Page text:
City Journal Spring 2014

Current Issue:

Spring 2014
Table of Contents
Subscribe
Tablet Editions
Click to visit City Journal California

Readers’ Comments

Brandon Fuller and Sean Rust
Make Immigration Reform Local « Back to Story

View Comments (12)

Add New Comment:

To send your message, please enter the words you see in the distorted image below, in order and separated by a space, and click "Submit." If you cannot read the words below, please click here to receive a new challenge.

Comments will appear online. Please do not submit comments containing advertising or obscene language. Comments containing certain content, such as URLs, may not appear online until they have been reviewed by a moderator.


 
Showing 12 Comment(s) Subscribe by RSS
Pie in the sky - the issue is now in the hands of people who could care less about anything but their own narrow selfish interests.

The immigration issue has brought into sharp relief the fact that in many,if not most ways there is simply no difference at all between the major parties. The big difference however,is that Democrats understand that passage of the immigration law as written by the Senate will result in the reimposition of the Democrat majority that was the norm in the 1960's before Wallace destroyed it,leading to a Nixon victory.

Republicans, on the other hand, are wrapped up in a fantasy as a result of greed and narrow political self interest, and are dancing to the tune that their money supporters, who care nothing about elections, are singing. The Repubicans appear deaf to anything else, which is why next election, the Democrats will win back the House, as Republican voters (like myself and every Republican I know) simply stay home - there is simply no way that we will come out for these people. And once that happens the nation will be in for it, as Democrats pass law after law in order to create the perfect Democrat society - lots of poor, a few good rich, and party apparatchiks and government workers in the middle. Any opposition will be fragmented and wholly intimidated - much like it is today, but only on a much smaller scale.

For Democrats, as I've said countless times, there is no price to be paid when the people are in poverty - it is where the Democrats want us to be since it means close to 100% of the votes as people re-elect Democrats in the mistaken belief that they are "for" poor people and Republicans are against poor people. True in a sense, since Democrats want just about everyone to be poor.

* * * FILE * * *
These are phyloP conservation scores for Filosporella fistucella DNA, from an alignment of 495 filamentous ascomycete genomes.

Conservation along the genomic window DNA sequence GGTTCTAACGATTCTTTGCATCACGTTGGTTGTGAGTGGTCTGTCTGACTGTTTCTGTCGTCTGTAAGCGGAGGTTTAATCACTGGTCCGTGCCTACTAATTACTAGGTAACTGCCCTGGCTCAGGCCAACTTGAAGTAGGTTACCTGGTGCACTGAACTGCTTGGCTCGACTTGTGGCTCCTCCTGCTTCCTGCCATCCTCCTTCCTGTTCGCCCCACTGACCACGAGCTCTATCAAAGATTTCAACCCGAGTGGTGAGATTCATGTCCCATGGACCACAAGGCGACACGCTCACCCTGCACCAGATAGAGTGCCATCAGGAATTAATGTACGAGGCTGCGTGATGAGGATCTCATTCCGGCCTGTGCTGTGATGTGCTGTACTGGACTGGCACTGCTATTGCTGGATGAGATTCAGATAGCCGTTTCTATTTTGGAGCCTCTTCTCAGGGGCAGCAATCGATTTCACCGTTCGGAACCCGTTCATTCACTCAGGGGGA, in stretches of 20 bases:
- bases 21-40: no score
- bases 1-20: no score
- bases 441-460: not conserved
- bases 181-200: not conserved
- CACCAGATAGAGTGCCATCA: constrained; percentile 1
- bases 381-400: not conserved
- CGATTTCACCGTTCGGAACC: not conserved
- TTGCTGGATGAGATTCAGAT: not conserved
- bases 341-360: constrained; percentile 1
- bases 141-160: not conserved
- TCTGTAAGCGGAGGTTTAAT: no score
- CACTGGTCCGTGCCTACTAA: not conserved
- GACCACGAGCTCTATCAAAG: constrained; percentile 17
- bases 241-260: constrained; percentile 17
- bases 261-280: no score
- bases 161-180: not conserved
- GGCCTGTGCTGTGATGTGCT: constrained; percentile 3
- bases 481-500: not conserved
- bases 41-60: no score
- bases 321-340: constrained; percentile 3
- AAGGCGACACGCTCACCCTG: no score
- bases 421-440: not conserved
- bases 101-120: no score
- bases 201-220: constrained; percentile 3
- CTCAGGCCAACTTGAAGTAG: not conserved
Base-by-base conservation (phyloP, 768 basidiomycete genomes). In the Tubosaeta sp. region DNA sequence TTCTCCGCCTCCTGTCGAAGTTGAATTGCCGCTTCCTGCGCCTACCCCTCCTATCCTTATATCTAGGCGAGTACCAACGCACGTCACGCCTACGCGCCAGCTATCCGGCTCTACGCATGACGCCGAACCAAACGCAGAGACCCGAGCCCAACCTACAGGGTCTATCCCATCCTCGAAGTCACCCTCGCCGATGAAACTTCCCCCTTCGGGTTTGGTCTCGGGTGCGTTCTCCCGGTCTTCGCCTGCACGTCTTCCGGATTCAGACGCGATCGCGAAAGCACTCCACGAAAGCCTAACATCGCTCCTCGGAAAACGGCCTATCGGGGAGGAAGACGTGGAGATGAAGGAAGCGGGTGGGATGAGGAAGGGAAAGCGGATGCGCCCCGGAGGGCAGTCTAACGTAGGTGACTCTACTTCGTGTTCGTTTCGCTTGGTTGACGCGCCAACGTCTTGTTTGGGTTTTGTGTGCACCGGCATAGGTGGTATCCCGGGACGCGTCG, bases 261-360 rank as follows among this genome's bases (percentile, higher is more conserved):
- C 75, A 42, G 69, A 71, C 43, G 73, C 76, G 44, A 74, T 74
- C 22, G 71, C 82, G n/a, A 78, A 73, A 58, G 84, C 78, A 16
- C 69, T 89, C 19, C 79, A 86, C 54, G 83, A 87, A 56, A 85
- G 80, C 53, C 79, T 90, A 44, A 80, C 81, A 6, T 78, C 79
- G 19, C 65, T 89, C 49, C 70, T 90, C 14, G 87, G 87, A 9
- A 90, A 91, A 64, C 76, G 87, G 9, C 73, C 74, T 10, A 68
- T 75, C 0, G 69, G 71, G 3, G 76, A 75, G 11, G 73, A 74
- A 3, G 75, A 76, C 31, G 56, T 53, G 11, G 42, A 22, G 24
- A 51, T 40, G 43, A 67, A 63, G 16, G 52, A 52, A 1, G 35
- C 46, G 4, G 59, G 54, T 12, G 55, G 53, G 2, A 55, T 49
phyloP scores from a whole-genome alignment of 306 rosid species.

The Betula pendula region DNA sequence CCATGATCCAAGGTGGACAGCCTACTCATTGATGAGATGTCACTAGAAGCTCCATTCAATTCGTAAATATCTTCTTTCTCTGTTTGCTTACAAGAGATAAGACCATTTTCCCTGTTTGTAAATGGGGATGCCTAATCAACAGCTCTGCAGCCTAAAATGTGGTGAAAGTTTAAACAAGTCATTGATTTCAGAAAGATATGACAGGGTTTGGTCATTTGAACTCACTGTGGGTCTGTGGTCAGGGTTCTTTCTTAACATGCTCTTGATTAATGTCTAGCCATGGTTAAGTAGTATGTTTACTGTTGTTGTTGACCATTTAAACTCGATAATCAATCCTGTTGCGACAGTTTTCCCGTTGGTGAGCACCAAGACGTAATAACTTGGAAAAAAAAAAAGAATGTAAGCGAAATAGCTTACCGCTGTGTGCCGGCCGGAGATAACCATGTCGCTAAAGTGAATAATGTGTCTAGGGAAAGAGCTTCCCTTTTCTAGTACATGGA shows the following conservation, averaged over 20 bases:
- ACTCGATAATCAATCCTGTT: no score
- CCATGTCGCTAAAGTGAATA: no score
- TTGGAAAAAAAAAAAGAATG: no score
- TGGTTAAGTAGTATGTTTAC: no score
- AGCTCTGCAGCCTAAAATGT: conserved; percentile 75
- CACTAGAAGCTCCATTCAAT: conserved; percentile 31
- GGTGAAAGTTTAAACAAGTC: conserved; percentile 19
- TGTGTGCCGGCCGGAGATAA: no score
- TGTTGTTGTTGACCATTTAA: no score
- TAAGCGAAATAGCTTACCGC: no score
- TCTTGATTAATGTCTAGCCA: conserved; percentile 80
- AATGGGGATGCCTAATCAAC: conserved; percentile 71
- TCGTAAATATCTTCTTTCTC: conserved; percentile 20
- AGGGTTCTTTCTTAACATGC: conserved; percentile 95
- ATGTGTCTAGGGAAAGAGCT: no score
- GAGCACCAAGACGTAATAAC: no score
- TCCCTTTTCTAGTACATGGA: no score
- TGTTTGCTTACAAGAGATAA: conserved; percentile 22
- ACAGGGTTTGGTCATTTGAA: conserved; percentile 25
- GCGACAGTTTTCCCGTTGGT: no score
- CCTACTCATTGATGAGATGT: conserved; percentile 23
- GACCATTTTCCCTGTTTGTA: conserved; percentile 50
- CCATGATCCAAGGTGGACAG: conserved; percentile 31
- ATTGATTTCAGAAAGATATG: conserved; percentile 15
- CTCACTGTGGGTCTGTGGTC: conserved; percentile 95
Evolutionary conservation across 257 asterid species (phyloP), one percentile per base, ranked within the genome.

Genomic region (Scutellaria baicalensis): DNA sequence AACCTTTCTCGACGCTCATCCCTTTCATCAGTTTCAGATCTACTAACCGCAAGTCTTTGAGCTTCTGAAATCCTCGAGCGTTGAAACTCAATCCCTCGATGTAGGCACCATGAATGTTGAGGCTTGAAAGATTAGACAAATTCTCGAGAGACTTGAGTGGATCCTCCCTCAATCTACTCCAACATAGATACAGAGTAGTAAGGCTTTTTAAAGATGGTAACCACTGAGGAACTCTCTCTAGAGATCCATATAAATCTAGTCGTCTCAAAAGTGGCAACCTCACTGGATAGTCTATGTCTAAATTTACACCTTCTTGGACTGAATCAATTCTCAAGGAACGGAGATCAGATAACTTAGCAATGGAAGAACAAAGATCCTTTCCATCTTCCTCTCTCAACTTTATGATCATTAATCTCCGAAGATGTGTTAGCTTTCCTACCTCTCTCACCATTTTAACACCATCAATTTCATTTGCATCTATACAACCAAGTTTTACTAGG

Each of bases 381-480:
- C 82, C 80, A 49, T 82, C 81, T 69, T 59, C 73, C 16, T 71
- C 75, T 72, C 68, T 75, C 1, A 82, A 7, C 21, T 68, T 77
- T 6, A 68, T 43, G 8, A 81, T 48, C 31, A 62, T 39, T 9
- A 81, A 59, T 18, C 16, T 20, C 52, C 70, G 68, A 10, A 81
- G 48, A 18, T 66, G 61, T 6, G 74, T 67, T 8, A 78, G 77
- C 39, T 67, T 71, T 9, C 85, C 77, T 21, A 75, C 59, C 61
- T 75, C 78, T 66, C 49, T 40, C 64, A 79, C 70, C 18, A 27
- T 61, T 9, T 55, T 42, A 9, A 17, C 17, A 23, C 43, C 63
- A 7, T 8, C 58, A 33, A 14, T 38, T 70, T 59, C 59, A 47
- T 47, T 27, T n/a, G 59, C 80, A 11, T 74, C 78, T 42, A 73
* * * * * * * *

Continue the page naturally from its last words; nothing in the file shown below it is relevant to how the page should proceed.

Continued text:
There is simply no way that someone like Boehner will ever stand up to Democrats. Boehner is a coward by nature, a go along get along type, who has no clue as to the implications of his actions, or what he is dealing with when it comes to Democrats. It is our nation's curse to be stuck with this man in a leadership role at such a crucial moment. Note that when Boehner wants to appear in the media he goes on '60 Minutes' and other mainstream Democratic venues. The man is utterly clueless and unfit to lead, but here he is - and it is Boehner and only Boehner that stands between the country as we know it and the Democratic ideal of paradise, as previously described.

I've never seen an issue that gets conservatives as worked up as immigration - abortion doesn't even come close. Nothing better illustrates the lies and hypocrisy,the naked greed for political and economic power. (and it is not about racism - that's the reflexive Democratic claptrap response when anyone opposes their agenda, since the absence of racism is impossible to prove). For immigration, the Democrats completely sold out their basic, most loyal constituency - and, by the way, Democrats know it and simply don't care. For this issue, Republicans sacrificed what could have been a permanent majority as Democrats lurched ever leftward. Unlike Democrats, the Republican leadership is clueless to what might have been - these people seem to be incapable of understanding, thinking strategically is beyond them, and when they try to do it they draw all the wrong conclusions